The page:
June 1-7, 1997
Take a tour through lively, sprawling, and inspirational Metrolegoland, a town built entirely of
LEGO® elements. Envisioned by its creator as a downtown area of a Legoland County,
this bustling metropolis has many attractions. From the spacious Bricken Estates, a four-story apartment complex, and the
Eckert Building apartments, to the lovely Sebastian Townhomes, comprising a variety of housing styles and colors,
this is a city with ample housing for its many residents.
The Gateway to the City page is particularly impressive, with a view of two busy main streets and intersections. Another major section of town, the Government Complex, includes a prestigious Mayor's Mansion, a four-story Legoland County Building, and a two-story Legoland County Library currently under reconstruction or deconstruction (depending on how you interpret the text) due to a recent town catastrophe.
Down the street from the government complex is the three-story Legoland Centre Parking Deck, capable of holding dozens of automobiles (this page is a must-see). Right next to the parking deck is another must-see page: the LCIC Building, an eight-story beautiful red, black, and yellow communications tower. Don't miss the supplemental links on this page which give you two additional views with fun details on the street. Opposite the LCIC Building and adjoining the parking deck is Thorntree Square, a five-story office tower with a plainly visible McDonald's on the bottom floor for an extra touch of realism. There are of course several over places to eat, as well as a gas station, and a TABank which cleverly integrates two tall white door pieces with a 10x10 notched quarter-octagonal white plate.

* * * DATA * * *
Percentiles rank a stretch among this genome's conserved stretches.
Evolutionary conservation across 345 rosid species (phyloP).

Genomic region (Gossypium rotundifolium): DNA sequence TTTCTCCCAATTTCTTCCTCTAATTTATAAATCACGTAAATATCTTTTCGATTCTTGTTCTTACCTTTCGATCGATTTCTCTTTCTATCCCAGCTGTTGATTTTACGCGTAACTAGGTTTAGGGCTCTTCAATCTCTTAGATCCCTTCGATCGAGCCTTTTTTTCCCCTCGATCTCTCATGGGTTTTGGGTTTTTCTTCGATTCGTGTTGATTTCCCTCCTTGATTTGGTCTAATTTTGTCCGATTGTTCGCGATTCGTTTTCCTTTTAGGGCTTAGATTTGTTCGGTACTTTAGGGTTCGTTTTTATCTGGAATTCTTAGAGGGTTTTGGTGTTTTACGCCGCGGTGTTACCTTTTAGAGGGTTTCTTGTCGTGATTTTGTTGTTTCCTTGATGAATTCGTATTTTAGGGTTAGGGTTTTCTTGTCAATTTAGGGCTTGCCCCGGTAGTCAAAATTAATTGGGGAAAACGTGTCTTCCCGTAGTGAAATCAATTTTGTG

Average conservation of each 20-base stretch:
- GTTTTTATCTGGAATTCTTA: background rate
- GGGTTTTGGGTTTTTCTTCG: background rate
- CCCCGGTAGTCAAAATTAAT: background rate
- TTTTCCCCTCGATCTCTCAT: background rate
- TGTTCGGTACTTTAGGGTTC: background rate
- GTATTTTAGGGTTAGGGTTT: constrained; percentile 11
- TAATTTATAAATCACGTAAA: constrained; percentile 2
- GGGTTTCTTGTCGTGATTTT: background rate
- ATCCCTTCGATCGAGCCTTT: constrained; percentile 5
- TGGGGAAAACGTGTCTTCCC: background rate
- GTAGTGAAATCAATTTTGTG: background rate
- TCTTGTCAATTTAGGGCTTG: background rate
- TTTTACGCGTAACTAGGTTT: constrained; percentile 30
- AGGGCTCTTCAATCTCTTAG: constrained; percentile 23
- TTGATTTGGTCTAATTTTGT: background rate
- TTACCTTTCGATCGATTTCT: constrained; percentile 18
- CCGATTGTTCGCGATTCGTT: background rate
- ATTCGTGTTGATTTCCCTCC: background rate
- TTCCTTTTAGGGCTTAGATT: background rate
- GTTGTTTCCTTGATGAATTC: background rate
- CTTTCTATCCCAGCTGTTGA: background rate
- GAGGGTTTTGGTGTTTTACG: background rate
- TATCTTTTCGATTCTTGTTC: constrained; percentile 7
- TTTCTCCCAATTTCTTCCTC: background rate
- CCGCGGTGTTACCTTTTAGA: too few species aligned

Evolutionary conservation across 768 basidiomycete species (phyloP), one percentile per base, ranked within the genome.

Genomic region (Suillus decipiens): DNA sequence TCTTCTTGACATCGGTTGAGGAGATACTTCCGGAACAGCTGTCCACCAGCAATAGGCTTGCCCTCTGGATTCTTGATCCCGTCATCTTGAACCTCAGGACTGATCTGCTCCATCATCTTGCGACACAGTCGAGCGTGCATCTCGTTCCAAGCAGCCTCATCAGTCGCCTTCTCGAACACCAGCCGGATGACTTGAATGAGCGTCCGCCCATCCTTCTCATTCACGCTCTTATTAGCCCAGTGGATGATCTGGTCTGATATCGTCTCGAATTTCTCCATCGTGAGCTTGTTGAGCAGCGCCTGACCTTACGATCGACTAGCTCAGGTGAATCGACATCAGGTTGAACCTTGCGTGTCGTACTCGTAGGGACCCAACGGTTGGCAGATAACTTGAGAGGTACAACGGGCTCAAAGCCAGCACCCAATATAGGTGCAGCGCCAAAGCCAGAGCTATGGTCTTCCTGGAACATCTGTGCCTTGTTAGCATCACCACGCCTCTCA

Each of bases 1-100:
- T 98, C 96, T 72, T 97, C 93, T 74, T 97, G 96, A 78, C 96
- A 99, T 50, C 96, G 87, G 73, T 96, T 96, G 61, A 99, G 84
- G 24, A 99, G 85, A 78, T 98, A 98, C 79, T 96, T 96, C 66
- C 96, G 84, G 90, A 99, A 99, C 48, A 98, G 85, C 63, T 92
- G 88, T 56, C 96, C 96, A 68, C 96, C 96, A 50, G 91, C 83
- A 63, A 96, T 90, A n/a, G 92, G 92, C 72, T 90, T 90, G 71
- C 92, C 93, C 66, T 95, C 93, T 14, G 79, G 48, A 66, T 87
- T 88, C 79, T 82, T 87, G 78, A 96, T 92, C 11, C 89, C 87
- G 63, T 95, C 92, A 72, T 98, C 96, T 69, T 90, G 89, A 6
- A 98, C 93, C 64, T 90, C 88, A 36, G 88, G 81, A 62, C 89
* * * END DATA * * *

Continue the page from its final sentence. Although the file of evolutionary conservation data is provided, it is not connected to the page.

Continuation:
Also shown are two buildings which used to be part of a former Lower Metrolegoland: the large, brightly-colored Palmer Building / Legoland Emergency Center, and the several-baseplate-long Cornell Center. On the main picture of Lower Metrolegoland, by the way, check out the sloped baseplates! Wow!
At the time of this review, there are approximately 20 pages to see, making this a fairly large site to tour assuming you read all the text (which is recommended). This is the kind of site you grab some cookies and milk or a large cup of coffee and curl up with for a half hour.